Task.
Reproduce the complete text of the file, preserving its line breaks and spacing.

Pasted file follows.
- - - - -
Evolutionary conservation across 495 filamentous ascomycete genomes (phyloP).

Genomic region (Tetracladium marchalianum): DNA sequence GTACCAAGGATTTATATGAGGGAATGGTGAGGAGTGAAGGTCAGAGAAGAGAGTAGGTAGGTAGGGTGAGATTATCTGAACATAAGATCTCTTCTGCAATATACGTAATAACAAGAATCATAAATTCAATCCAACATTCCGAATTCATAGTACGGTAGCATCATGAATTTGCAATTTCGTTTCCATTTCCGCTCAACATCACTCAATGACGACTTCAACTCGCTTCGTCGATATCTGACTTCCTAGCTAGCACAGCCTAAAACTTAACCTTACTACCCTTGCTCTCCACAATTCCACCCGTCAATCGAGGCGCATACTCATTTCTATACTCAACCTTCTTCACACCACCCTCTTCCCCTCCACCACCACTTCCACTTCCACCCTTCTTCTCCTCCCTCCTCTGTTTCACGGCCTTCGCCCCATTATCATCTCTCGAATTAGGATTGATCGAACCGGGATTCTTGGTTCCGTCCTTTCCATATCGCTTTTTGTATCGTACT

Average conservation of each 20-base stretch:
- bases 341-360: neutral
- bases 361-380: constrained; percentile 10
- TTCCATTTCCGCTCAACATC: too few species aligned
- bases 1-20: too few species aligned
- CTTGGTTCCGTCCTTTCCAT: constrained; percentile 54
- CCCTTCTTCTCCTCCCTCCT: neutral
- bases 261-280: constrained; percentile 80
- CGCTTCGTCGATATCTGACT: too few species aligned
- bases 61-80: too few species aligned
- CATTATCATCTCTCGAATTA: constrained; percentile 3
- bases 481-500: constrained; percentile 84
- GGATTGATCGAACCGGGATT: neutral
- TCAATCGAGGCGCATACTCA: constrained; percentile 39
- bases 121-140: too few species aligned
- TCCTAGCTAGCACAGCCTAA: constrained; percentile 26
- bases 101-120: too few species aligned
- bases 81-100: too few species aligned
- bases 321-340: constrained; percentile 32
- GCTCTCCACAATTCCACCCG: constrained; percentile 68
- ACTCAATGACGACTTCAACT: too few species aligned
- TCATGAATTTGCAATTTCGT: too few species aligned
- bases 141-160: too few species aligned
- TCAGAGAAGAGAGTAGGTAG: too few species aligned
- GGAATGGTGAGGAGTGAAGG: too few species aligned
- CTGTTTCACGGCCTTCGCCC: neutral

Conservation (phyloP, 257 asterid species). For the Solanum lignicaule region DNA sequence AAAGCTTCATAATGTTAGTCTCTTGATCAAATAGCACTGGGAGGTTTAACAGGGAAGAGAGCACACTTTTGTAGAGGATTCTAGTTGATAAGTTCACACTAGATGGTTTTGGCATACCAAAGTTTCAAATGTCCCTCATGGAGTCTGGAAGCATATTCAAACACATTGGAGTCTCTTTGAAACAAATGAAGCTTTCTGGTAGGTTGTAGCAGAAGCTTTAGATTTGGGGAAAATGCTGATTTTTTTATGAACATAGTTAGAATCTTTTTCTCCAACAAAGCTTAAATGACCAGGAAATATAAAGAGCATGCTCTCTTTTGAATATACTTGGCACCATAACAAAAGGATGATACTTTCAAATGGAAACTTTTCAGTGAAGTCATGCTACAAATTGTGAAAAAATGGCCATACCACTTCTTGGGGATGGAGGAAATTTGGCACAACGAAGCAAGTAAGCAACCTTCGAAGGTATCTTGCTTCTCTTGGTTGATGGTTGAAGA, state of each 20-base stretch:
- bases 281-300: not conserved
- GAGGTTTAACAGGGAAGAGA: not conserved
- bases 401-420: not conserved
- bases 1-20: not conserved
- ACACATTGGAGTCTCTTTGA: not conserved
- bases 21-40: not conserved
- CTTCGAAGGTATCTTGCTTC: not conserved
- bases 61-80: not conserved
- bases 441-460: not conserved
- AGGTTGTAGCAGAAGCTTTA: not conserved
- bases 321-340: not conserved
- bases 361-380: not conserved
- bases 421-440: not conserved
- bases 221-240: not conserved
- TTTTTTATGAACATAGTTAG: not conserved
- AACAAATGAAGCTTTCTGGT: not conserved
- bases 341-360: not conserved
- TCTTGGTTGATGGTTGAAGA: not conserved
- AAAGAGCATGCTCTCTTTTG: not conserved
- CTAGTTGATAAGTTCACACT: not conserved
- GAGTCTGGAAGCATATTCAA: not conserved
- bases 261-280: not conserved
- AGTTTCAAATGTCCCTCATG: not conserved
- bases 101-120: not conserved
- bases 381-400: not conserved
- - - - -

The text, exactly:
Evolutionary conservation across 495 filamentous ascomycete genomes (phyloP).

Genomic region (Tetracladium marchalianum): DNA sequence GTACCAAGGATTTATATGAGGGAATGGTGAGGAGTGAAGGTCAGAGAAGAGAGTAGGTAGGTAGGGTGAGATTATCTGAACATAAGATCTCTTCTGCAATATACGTAATAACAAGAATCATAAATTCAATCCAACATTCCGAATTCATAGTACGGTAGCATCATGAATTTGCAATTTCGTTTCCATTTCCGCTCAACATCACTCAATGACGACTTCAACTCGCTTCGTCGATATCTGACTTCCTAGCTAGCACAGCCTAAAACTTAACCTTACTACCCTTGCTCTCCACAATTCCACCCGTCAATCGAGGCGCATACTCATTTCTATACTCAACCTTCTTCACACCACCCTCTTCCCCTCCACCACCACTTCCACTTCCACCCTTCTTCTCCTCCCTCCTCTGTTTCACGGCCTTCGCCCCATTATCATCTCTCGAATTAGGATTGATCGAACCGGGATTCTTGGTTCCGTCCTTTCCATATCGCTTTTTGTATCGTACT

Average conservation of each 20-base stretch:
- bases 341-360: neutral
- bases 361-380: constrained; percentile 10
- TTCCATTTCCGCTCAACATC: too few species aligned
- bases 1-20: too few species aligned
- CTTGGTTCCGTCCTTTCCAT: constrained; percentile 54
- CCCTTCTTCTCCTCCCTCCT: neutral
- bases 261-280: constrained; percentile 80
- CGCTTCGTCGATATCTGACT: too few species aligned
- bases 61-80: too few species aligned
- CATTATCATCTCTCGAATTA: constrained; percentile 3
- bases 481-500: constrained; percentile 84
- GGATTGATCGAACCGGGATT: neutral
- TCAATCGAGGCGCATACTCA: constrained; percentile 39
- bases 121-140: too few species aligned
- TCCTAGCTAGCACAGCCTAA: constrained; percentile 26
- bases 101-120: too few species aligned
- bases 81-100: too few species aligned
- bases 321-340: constrained; percentile 32
- GCTCTCCACAATTCCACCCG: constrained; percentile 68
- ACTCAATGACGACTTCAACT: too few species aligned
- TCATGAATTTGCAATTTCGT: too few species aligned
- bases 141-160: too few species aligned
- TCAGAGAAGAGAGTAGGTAG: too few species aligned
- GGAATGGTGAGGAGTGAAGG: too few species aligned
- CTGTTTCACGGCCTTCGCCC: neutral

Conservation (phyloP, 257 asterid species). For the Solanum lignicaule region DNA sequence AAAGCTTCATAATGTTAGTCTCTTGATCAAATAGCACTGGGAGGTTTAACAGGGAAGAGAGCACACTTTTGTAGAGGATTCTAGTTGATAAGTTCACACTAGATGGTTTTGGCATACCAAAGTTTCAAATGTCCCTCATGGAGTCTGGAAGCATATTCAAACACATTGGAGTCTCTTTGAAACAAATGAAGCTTTCTGGTAGGTTGTAGCAGAAGCTTTAGATTTGGGGAAAATGCTGATTTTTTTATGAACATAGTTAGAATCTTTTTCTCCAACAAAGCTTAAATGACCAGGAAATATAAAGAGCATGCTCTCTTTTGAATATACTTGGCACCATAACAAAAGGATGATACTTTCAAATGGAAACTTTTCAGTGAAGTCATGCTACAAATTGTGAAAAAATGGCCATACCACTTCTTGGGGATGGAGGAAATTTGGCACAACGAAGCAAGTAAGCAACCTTCGAAGGTATCTTGCTTCTCTTGGTTGATGGTTGAAGA, state of each 20-base stretch:
- bases 281-300: not conserved
- GAGGTTTAACAGGGAAGAGA: not conserved
- bases 401-420: not conserved
- bases 1-20: not conserved
- ACACATTGGAGTCTCTTTGA: not conserved
- bases 21-40: not conserved
- CTTCGAAGGTATCTTGCTTC: not conserved
- bases 61-80: not conserved
- bases 441-460: not conserved
- AGGTTGTAGCAGAAGCTTTA: not conserved
- bases 321-340: not conserved
- bases 361-380: not conserved
- bases 421-440: not conserved
- bases 221-240: not conserved
- TTTTTTATGAACATAGTTAG: not conserved
- AACAAATGAAGCTTTCTGGT: not conserved
- bases 341-360: not conserved
- TCTTGGTTGATGGTTGAAGA: not conserved
- AAAGAGCATGCTCTCTTTTG: not conserved
- CTAGTTGATAAGTTCACACT: not conserved
- GAGTCTGGAAGCATATTCAA: not conserved
- bases 261-280: not conserved
- AGTTTCAAATGTCCCTCATG: not conserved
- bases 101-120: not conserved
- bases 381-400: not conserved